The one African region that has seen a significant and sustained decline in HIV rates is an arc of territory north and west of Lake Victoria, including most of Uganda and the adjacent Kagera region of Tanzania, where HIV rates fell from around 18 percent in the early 1990s to around 6 percent today. It is becoming increasingly clear that HIV transmission in this region began to decline in the late 1980s, before any of the activities I have mentioned got seriously underway.3 Uganda’s success in combating HIV is generally believed to have been accompanied by powerful social activism, which swept the country in the aftermath of the civil war in the early 1980s. The enlightened policies of Yoweri Museveni’s government, which came to power in 1986, contributed to this movement, including its support for HIV prevention programs in the Ministry of Health, and later in other ministries as well, its supportive attitude toward community-based AIDS organizations, its success in restoring the economy, and its support for greater press freedom, as well as Museveni’s own willingness to openly discuss the epidemic in public.4 But also important was an unusually active response to AIDS on the part of ordinary people.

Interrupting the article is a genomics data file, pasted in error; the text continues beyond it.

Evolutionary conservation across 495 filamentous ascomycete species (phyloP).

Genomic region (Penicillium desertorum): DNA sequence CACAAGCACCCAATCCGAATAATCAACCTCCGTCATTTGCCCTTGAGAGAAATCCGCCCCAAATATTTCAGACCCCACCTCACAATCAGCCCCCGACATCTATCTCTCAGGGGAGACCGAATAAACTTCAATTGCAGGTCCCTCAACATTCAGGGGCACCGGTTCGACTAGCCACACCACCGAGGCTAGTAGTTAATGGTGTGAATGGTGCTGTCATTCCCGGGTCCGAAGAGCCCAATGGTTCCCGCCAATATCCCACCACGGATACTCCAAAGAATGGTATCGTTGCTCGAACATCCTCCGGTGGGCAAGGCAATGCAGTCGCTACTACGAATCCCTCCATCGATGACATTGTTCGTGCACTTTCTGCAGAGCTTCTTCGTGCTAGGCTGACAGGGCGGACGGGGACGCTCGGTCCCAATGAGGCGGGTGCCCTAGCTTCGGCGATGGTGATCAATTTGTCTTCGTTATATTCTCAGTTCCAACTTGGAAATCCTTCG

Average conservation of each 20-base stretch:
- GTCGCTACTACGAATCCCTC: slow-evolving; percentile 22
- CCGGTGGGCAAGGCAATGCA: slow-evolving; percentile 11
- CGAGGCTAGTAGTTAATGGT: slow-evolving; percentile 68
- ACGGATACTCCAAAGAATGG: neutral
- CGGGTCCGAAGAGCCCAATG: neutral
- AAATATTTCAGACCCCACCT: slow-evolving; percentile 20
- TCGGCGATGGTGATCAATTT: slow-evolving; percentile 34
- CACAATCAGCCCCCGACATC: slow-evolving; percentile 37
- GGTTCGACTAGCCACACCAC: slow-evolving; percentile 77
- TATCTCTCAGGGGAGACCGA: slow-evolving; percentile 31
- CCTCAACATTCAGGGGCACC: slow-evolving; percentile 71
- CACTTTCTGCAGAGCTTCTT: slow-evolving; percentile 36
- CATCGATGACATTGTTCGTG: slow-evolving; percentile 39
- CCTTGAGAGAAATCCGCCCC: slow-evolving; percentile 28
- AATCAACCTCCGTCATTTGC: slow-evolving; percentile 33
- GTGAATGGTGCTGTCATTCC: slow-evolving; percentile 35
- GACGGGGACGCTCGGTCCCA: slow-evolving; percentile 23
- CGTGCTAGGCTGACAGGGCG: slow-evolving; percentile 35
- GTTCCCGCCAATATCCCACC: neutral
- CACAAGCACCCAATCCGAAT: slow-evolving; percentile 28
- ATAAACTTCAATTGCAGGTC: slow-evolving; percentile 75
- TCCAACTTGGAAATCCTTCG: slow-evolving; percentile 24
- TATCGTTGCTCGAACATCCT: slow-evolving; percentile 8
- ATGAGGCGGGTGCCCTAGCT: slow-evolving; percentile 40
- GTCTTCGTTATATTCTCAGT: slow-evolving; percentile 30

By 1997, more than one thousand Ugandan nongovernmental organizations were caring for people with AIDS and their families and also raising awareness about the risks of HIV infection. Medically, there wasn’t much these organizations could do for people with AIDS, since Uganda’s health care system was destroyed during the war and drugs to effectively treat AIDS were not widely available. However, their activities, mainly feeding and nurs- ing the patients and their families, gave patients some dignity and brought into the open the tragedy of AIDS. Some of these organizations also conducted village meetings, rallies, and drama and musical performances that encouraged people to avoid HIV by remaining faithful to a single sexual partner, or by using condoms. What made many of these events particularly powerful was that the speakers and performers often dealt openly with the effect of AIDS in their own lives. These organizations were established not by the Ugandan government or by foreign agencies, but by individuals who had watched friends and family members die.5 Their commitment, and their success, have their roots not only in fear for others and for themselves, but in compassion for the suffering they have witnessed.